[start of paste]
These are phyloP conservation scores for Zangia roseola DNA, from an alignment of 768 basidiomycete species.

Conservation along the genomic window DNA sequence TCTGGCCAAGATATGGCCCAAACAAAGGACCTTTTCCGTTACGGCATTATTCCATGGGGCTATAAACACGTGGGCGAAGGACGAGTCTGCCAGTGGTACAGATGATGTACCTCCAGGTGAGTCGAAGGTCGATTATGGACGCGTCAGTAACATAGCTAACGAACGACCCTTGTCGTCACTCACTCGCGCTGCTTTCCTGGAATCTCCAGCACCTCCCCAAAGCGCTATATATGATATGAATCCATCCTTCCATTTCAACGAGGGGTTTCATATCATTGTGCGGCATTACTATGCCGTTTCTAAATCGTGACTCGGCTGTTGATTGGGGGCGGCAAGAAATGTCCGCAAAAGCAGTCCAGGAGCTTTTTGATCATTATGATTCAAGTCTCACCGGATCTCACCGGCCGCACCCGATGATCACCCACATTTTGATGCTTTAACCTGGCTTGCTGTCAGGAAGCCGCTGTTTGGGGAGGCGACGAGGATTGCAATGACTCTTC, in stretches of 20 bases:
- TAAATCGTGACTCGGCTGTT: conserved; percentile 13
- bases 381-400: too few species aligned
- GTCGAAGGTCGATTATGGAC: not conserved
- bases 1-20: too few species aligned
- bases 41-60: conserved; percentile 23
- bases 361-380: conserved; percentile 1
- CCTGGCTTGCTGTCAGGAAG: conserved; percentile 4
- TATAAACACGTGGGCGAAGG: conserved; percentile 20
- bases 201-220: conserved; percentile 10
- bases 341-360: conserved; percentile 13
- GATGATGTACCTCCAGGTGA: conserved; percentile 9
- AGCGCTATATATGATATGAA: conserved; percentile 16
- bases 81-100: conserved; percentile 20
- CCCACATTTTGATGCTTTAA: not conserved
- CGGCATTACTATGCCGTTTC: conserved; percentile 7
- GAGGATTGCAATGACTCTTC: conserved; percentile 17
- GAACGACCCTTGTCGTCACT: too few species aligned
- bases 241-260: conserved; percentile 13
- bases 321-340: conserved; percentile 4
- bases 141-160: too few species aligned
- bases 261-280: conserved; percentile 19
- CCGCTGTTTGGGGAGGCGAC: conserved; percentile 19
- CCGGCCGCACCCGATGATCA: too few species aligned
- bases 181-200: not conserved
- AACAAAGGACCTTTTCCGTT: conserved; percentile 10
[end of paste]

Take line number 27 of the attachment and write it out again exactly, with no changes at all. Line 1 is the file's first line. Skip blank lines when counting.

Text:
- AACAAAGGACCTTTTCCGTT: conserved; percentile 10